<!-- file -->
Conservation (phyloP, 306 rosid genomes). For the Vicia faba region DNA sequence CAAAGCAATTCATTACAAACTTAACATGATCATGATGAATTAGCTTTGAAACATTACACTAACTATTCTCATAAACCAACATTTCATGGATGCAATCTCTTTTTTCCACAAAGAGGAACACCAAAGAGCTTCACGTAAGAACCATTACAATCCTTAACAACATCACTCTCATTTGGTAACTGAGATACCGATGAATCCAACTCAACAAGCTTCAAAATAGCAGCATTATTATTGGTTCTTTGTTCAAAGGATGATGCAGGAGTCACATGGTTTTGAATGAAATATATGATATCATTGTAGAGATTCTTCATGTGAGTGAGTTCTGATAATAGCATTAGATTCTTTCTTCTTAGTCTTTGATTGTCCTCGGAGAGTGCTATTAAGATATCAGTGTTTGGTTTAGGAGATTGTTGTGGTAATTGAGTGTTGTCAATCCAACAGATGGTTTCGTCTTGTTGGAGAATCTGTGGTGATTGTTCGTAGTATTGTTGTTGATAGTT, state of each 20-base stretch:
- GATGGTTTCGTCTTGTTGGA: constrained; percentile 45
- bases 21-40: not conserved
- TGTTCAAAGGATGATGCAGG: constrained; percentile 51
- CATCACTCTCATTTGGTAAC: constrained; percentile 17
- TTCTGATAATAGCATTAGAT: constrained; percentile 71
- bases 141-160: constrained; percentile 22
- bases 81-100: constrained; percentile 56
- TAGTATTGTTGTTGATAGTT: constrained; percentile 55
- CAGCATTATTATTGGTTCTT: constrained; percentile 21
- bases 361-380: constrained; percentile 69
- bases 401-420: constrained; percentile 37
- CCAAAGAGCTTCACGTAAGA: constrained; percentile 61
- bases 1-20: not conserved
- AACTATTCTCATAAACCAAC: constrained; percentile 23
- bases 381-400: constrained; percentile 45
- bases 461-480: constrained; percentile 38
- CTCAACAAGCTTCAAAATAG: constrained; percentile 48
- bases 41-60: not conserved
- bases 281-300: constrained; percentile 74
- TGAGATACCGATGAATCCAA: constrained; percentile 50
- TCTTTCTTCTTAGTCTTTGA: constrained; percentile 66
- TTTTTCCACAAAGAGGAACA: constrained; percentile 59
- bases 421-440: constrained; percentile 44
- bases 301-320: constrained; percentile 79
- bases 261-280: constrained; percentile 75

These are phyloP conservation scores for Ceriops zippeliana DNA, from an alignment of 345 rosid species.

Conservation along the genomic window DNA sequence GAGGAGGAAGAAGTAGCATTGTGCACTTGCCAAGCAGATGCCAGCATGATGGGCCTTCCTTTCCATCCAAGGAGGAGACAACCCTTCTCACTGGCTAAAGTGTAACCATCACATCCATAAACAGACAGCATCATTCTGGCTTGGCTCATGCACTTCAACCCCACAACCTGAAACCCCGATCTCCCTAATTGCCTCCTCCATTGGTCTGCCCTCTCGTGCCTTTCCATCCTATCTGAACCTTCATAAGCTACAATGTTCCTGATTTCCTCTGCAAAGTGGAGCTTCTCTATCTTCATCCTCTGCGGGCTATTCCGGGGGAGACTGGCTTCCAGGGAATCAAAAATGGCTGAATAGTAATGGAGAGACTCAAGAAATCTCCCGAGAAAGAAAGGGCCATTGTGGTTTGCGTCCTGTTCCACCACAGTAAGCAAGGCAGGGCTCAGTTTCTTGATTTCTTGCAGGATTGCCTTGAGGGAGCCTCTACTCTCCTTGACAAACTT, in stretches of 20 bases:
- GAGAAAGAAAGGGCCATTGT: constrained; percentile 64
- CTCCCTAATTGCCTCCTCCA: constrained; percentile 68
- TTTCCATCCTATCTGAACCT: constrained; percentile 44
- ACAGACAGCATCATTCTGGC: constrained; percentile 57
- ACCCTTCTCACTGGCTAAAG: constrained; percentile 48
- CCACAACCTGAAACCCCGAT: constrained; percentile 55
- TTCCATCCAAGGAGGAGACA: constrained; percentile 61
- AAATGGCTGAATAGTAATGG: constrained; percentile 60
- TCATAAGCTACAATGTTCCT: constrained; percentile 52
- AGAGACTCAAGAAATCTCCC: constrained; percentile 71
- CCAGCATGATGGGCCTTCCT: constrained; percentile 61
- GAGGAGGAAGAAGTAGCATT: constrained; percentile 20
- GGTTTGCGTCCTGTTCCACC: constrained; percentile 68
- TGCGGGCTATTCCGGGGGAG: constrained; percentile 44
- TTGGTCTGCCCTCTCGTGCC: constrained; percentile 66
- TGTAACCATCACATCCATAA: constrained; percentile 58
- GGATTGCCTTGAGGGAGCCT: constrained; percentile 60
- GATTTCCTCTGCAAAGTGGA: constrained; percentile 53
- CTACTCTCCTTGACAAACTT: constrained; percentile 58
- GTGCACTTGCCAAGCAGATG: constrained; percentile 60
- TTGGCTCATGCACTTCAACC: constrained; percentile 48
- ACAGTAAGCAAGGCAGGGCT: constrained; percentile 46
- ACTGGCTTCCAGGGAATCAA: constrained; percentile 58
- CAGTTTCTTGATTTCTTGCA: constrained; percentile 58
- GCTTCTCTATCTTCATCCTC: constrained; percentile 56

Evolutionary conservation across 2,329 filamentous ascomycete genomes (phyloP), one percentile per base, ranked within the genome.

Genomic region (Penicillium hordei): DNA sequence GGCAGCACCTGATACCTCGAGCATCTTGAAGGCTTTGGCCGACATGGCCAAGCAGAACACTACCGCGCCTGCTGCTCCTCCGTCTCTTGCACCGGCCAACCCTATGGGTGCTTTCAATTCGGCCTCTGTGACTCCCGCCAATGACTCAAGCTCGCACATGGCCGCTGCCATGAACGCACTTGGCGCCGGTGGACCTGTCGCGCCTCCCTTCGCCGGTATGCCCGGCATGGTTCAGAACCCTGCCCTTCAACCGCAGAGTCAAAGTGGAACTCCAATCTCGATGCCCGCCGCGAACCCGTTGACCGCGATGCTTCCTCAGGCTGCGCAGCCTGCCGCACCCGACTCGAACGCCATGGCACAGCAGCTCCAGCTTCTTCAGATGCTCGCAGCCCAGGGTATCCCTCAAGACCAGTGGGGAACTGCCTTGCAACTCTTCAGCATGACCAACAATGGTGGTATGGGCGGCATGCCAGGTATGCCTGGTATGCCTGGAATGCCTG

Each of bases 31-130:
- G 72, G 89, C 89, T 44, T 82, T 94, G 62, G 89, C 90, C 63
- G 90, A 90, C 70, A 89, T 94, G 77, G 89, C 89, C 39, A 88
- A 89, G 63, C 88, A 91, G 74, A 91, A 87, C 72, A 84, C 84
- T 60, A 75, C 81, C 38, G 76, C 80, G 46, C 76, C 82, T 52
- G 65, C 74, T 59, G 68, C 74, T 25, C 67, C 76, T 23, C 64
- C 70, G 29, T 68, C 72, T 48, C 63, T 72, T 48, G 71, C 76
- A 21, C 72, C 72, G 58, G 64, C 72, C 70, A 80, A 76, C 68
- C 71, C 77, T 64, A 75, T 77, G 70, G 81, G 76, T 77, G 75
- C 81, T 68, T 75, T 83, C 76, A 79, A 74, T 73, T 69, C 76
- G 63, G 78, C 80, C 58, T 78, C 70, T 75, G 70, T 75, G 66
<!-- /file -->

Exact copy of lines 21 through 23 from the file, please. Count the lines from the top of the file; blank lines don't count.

- TGAGATACCGATGAATCCAA: constrained; percentile 50
- TCTTTCTTCTTAGTCTTTGA: constrained; percentile 66
- TTTTTCCACAAAGAGGAACA: constrained; percentile 59